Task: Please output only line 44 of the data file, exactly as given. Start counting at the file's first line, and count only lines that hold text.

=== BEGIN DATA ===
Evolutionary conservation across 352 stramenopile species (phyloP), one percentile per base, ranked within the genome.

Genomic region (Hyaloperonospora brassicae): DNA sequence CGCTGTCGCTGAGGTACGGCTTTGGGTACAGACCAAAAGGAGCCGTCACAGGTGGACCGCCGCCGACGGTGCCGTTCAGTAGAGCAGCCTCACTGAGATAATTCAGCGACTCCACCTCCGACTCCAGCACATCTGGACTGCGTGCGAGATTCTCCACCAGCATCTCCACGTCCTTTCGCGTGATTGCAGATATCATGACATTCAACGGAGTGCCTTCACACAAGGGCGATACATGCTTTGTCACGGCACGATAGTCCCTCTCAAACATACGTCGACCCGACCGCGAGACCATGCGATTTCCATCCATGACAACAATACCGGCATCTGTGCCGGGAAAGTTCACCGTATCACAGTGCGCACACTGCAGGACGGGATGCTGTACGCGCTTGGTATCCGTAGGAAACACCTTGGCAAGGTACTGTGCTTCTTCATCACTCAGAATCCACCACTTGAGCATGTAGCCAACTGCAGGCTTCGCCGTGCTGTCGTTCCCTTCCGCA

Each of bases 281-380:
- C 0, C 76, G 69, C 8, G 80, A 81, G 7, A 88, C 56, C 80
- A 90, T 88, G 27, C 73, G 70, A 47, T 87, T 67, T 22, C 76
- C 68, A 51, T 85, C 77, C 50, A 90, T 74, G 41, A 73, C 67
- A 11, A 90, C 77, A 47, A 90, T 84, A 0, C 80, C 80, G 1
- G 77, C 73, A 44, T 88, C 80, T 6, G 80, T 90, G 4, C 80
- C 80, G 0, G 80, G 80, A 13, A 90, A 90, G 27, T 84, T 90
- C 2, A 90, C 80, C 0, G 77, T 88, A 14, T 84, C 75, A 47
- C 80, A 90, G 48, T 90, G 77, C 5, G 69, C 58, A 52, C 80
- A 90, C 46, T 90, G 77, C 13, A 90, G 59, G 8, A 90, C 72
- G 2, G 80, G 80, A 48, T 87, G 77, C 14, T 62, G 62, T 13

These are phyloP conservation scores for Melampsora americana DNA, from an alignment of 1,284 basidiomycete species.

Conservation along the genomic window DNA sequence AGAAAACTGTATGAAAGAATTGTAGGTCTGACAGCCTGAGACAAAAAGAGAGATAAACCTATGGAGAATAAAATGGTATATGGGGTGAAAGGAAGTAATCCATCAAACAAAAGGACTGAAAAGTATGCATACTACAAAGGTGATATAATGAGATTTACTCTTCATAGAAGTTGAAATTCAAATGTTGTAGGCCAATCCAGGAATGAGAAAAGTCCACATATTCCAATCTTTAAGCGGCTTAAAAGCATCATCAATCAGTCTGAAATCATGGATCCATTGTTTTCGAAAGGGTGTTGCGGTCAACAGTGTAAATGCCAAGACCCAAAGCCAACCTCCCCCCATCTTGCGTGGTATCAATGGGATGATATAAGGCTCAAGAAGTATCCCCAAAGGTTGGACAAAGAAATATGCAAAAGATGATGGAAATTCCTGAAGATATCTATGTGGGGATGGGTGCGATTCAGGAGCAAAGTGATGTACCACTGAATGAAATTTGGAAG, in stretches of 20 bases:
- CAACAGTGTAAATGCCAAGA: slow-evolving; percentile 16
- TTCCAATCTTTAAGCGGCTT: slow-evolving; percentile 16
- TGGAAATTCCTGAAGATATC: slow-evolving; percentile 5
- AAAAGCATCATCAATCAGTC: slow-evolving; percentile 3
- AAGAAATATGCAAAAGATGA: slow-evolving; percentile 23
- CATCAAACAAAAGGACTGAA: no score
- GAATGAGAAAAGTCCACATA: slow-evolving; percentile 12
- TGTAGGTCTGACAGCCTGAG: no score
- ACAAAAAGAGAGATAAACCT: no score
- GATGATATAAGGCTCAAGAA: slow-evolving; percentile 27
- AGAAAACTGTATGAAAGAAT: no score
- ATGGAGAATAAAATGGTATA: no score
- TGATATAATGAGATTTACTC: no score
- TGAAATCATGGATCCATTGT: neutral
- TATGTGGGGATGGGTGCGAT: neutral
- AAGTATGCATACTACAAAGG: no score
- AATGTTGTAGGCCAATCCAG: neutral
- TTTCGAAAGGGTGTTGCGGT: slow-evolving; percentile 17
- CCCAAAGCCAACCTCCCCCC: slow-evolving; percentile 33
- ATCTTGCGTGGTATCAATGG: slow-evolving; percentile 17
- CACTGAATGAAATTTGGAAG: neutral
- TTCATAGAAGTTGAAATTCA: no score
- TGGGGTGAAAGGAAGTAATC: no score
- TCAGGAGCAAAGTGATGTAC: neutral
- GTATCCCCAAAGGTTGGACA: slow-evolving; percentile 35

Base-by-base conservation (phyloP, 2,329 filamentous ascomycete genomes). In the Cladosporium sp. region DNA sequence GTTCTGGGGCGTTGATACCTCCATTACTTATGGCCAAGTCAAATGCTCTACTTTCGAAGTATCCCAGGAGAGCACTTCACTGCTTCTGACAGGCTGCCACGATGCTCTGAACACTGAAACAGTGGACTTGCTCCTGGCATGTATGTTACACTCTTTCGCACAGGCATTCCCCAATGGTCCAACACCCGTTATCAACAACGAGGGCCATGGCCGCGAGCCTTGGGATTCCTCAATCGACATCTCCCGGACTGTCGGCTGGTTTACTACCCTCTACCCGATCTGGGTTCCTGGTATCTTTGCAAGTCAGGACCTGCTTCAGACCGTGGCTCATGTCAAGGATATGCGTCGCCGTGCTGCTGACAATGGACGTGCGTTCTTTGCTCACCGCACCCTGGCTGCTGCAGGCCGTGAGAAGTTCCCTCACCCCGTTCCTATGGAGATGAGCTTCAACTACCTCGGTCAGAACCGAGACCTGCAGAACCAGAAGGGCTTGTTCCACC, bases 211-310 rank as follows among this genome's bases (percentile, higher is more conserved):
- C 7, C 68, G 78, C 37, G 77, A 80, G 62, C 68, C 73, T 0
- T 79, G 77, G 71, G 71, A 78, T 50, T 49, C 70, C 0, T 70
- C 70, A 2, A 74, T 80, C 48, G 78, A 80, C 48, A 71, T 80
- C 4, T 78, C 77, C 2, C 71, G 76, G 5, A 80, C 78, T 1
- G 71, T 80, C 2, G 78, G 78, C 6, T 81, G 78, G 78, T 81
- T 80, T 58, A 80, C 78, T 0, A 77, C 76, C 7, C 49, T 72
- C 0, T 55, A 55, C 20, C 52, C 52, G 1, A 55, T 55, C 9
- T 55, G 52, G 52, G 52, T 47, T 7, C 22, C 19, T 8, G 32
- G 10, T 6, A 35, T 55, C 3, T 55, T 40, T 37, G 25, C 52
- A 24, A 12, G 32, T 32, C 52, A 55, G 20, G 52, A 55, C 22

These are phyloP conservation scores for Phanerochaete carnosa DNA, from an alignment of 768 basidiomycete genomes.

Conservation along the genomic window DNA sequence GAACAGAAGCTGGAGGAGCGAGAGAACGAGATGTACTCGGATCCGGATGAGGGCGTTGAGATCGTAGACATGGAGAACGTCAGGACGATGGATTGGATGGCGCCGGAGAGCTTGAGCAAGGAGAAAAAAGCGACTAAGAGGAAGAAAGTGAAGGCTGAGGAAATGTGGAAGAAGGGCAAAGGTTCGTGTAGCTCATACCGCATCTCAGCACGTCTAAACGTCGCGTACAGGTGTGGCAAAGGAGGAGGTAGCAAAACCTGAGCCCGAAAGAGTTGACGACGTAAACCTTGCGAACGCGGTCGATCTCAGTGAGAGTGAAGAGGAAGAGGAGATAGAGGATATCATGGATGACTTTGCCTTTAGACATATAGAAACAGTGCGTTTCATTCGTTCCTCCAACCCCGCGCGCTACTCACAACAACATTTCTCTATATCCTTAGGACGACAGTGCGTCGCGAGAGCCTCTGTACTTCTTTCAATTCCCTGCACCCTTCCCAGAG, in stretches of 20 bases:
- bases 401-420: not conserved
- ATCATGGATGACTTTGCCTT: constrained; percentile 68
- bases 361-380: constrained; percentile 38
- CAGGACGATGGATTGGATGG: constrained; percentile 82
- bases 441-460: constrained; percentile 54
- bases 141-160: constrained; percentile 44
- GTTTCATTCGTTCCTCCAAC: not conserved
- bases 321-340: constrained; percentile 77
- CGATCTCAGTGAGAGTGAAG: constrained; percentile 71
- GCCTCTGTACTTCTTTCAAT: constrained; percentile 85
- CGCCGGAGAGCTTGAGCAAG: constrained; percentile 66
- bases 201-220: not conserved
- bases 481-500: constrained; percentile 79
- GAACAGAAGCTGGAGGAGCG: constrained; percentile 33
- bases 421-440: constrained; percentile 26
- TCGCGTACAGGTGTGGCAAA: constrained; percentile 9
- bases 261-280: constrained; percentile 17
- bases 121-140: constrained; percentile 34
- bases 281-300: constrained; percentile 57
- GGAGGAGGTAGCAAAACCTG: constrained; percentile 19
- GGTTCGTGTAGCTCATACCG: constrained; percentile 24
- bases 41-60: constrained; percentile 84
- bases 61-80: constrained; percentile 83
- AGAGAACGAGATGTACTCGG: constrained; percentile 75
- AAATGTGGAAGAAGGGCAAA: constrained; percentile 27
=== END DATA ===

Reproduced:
- C 70, A 2, A 74, T 80, C 48, G 78, A 80, C 48, A 71, T 80